AMES – Iowa State University will share its goals for expanding access and improving graduation rates at today’s White House College Opportunity Day of Action in Washington, D.C.
Senior Vice President and Provost Jonathan Wickert will join President Barack Obama, first lady Michelle Obama, Vice President Joe Biden and hundreds of higher education leaders in announcing actions to help America lead the world in college attainment.
Iowa State’s commitments include:
Raising an additional $85 million over the next three years for student financial aid, with a significant portion invested in low-income students
Increasing enrollment of diverse students
Expanding the university’s Science Bound program to increase the number of ethnically diverse and low-income students who pursue science, technology, engineering and mathematics (STEM) fields
Improving access and completion for students of all socioeconomic backgrounds through membership in the University Innovation Alliance
Using predictive analytics to quickly identify at-risk students, which will improve first-year retention and six-year graduation rates
Expanding programs like learning communities that are proven to improve both retention and completion, while also enhancing the sense of belonging on campus
“College accessibility and degree attainment are central to Iowa State University’s mission as a leading land-grant institution,” said President Steven Leath. “Through these commitments, I am confident Iowa State will play a significant role in improving the number of Americans earning college degrees.”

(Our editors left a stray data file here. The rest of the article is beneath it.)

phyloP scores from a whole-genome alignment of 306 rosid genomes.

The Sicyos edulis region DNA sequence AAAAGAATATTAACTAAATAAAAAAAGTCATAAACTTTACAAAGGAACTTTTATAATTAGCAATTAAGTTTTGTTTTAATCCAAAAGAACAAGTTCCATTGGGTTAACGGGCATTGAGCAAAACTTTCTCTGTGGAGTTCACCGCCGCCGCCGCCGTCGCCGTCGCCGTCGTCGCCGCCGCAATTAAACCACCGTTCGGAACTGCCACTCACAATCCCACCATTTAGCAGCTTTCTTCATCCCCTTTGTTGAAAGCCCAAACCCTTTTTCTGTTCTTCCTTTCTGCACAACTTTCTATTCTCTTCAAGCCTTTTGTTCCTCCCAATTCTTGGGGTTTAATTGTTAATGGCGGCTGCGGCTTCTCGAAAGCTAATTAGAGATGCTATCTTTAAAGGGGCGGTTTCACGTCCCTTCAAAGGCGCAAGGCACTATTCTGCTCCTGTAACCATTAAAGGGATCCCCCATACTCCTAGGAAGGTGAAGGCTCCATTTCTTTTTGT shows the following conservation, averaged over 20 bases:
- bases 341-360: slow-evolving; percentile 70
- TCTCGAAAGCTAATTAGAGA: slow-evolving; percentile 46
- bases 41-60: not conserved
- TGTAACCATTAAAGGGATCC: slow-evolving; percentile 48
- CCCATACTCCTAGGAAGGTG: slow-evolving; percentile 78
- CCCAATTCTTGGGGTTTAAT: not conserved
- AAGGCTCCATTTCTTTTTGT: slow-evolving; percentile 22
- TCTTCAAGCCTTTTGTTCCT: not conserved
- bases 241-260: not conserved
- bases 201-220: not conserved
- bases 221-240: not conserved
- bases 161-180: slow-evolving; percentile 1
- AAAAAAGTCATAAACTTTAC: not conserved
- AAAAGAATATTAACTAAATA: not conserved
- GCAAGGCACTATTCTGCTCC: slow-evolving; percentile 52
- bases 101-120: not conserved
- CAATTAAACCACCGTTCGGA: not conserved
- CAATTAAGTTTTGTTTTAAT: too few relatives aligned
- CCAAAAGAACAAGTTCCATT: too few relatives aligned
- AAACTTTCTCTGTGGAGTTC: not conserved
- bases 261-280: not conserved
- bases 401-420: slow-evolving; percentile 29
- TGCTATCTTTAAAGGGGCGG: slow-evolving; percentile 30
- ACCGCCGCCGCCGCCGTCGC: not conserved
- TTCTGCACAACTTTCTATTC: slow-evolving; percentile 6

Day of Action participants were asked to commit to new action in one of four areas: building networks of colleges around promoting completion, creating K-16 partnerships around college readiness, investing in high school counselors, and increasing the number of college graduates in STEM fields.
Expanding opportunity for more students to enroll and succeed in college, especially low-income and underrepresented students, is an important goal for institutions across the nation. Today, only nine percent of those born in the lowest family income quartile attain a bachelor’s degree by age 25, compared to 54 percent in the top quartile.
President Obama will announce new initiatives to support these actions, including $10 million to help promote college completion and a $30 million AmeriCorps program to improve college access for low-income students. Today’s event is the second College Opportunity Day of Action, and will include a progress report on the commitments made at the first event in January.